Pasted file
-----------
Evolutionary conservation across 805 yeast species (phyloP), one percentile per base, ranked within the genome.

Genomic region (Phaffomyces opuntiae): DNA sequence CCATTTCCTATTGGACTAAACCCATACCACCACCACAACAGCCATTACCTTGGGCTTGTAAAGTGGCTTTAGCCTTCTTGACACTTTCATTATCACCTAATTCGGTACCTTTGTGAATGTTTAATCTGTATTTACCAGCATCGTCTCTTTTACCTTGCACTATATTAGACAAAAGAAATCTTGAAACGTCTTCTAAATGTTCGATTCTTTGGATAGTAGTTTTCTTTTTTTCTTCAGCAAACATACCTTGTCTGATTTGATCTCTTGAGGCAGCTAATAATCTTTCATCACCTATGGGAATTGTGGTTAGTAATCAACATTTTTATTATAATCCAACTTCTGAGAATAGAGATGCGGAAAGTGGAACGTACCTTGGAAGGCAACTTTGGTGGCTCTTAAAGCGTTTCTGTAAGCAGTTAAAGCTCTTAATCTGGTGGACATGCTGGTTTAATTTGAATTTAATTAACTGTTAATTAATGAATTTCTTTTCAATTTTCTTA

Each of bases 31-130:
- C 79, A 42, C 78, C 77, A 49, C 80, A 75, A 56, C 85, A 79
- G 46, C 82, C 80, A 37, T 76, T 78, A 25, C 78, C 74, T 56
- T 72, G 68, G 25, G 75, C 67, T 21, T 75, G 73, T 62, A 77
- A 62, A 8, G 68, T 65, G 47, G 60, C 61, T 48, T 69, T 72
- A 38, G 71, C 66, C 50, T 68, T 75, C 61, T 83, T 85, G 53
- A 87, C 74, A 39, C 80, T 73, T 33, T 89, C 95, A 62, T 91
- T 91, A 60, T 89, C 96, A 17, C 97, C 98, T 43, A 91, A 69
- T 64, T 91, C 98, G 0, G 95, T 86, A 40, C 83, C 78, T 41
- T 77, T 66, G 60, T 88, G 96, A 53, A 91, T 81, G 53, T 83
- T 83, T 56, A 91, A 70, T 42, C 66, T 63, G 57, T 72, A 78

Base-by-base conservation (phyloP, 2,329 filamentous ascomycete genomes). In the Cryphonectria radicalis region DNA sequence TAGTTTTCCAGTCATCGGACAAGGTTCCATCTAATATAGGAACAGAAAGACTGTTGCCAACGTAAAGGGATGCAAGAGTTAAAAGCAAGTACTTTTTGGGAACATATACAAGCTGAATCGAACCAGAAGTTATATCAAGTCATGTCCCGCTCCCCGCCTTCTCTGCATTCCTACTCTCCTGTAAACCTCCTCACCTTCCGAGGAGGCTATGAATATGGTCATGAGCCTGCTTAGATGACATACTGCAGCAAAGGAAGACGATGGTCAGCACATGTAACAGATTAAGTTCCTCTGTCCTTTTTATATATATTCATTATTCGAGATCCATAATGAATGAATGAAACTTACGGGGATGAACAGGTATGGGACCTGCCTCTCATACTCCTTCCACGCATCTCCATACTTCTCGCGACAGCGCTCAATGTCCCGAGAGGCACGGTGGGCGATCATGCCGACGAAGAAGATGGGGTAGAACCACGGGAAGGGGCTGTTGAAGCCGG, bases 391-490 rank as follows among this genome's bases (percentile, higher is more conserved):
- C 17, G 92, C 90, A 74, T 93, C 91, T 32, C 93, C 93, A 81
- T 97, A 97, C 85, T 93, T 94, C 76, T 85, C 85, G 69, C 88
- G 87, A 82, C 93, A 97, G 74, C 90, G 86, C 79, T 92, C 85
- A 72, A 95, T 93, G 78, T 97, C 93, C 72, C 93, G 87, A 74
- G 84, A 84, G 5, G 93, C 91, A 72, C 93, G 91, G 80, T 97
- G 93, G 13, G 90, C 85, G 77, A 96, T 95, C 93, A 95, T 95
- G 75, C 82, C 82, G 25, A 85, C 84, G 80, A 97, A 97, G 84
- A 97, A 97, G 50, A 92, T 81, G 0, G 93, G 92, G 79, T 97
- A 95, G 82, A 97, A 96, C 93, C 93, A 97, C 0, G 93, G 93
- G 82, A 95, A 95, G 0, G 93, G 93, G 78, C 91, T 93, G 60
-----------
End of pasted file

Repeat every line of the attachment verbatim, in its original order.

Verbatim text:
Evolutionary conservation across 805 yeast species (phyloP), one percentile per base, ranked within the genome.

Genomic region (Phaffomyces opuntiae): DNA sequence CCATTTCCTATTGGACTAAACCCATACCACCACCACAACAGCCATTACCTTGGGCTTGTAAAGTGGCTTTAGCCTTCTTGACACTTTCATTATCACCTAATTCGGTACCTTTGTGAATGTTTAATCTGTATTTACCAGCATCGTCTCTTTTACCTTGCACTATATTAGACAAAAGAAATCTTGAAACGTCTTCTAAATGTTCGATTCTTTGGATAGTAGTTTTCTTTTTTTCTTCAGCAAACATACCTTGTCTGATTTGATCTCTTGAGGCAGCTAATAATCTTTCATCACCTATGGGAATTGTGGTTAGTAATCAACATTTTTATTATAATCCAACTTCTGAGAATAGAGATGCGGAAAGTGGAACGTACCTTGGAAGGCAACTTTGGTGGCTCTTAAAGCGTTTCTGTAAGCAGTTAAAGCTCTTAATCTGGTGGACATGCTGGTTTAATTTGAATTTAATTAACTGTTAATTAATGAATTTCTTTTCAATTTTCTTA

Each of bases 31-130:
- C 79, A 42, C 78, C 77, A 49, C 80, A 75, A 56, C 85, A 79
- G 46, C 82, C 80, A 37, T 76, T 78, A 25, C 78, C 74, T 56
- T 72, G 68, G 25, G 75, C 67, T 21, T 75, G 73, T 62, A 77
- A 62, A 8, G 68, T 65, G 47, G 60, C 61, T 48, T 69, T 72
- A 38, G 71, C 66, C 50, T 68, T 75, C 61, T 83, T 85, G 53
- A 87, C 74, A 39, C 80, T 73, T 33, T 89, C 95, A 62, T 91
- T 91, A 60, T 89, C 96, A 17, C 97, C 98, T 43, A 91, A 69
- T 64, T 91, C 98, G 0, G 95, T 86, A 40, C 83, C 78, T 41
- T 77, T 66, G 60, T 88, G 96, A 53, A 91, T 81, G 53, T 83
- T 83, T 56, A 91, A 70, T 42, C 66, T 63, G 57, T 72, A 78

Base-by-base conservation (phyloP, 2,329 filamentous ascomycete genomes). In the Cryphonectria radicalis region DNA sequence TAGTTTTCCAGTCATCGGACAAGGTTCCATCTAATATAGGAACAGAAAGACTGTTGCCAACGTAAAGGGATGCAAGAGTTAAAAGCAAGTACTTTTTGGGAACATATACAAGCTGAATCGAACCAGAAGTTATATCAAGTCATGTCCCGCTCCCCGCCTTCTCTGCATTCCTACTCTCCTGTAAACCTCCTCACCTTCCGAGGAGGCTATGAATATGGTCATGAGCCTGCTTAGATGACATACTGCAGCAAAGGAAGACGATGGTCAGCACATGTAACAGATTAAGTTCCTCTGTCCTTTTTATATATATTCATTATTCGAGATCCATAATGAATGAATGAAACTTACGGGGATGAACAGGTATGGGACCTGCCTCTCATACTCCTTCCACGCATCTCCATACTTCTCGCGACAGCGCTCAATGTCCCGAGAGGCACGGTGGGCGATCATGCCGACGAAGAAGATGGGGTAGAACCACGGGAAGGGGCTGTTGAAGCCGG, bases 391-490 rank as follows among this genome's bases (percentile, higher is more conserved):
- C 17, G 92, C 90, A 74, T 93, C 91, T 32, C 93, C 93, A 81
- T 97, A 97, C 85, T 93, T 94, C 76, T 85, C 85, G 69, C 88
- G 87, A 82, C 93, A 97, G 74, C 90, G 86, C 79, T 92, C 85
- A 72, A 95, T 93, G 78, T 97, C 93, C 72, C 93, G 87, A 74
- G 84, A 84, G 5, G 93, C 91, A 72, C 93, G 91, G 80, T 97
- G 93, G 13, G 90, C 85, G 77, A 96, T 95, C 93, A 95, T 95
- G 75, C 82, C 82, G 25, A 85, C 84, G 80, A 97, A 97, G 84
- A 97, A 97, G 50, A 92, T 81, G 0, G 93, G 92, G 79, T 97
- A 95, G 82, A 97, A 96, C 93, C 93, A 97, C 0, G 93, G 93
- G 82, A 95, A 95, G 0, G 93, G 93, G 78, C 91, T 93, G 60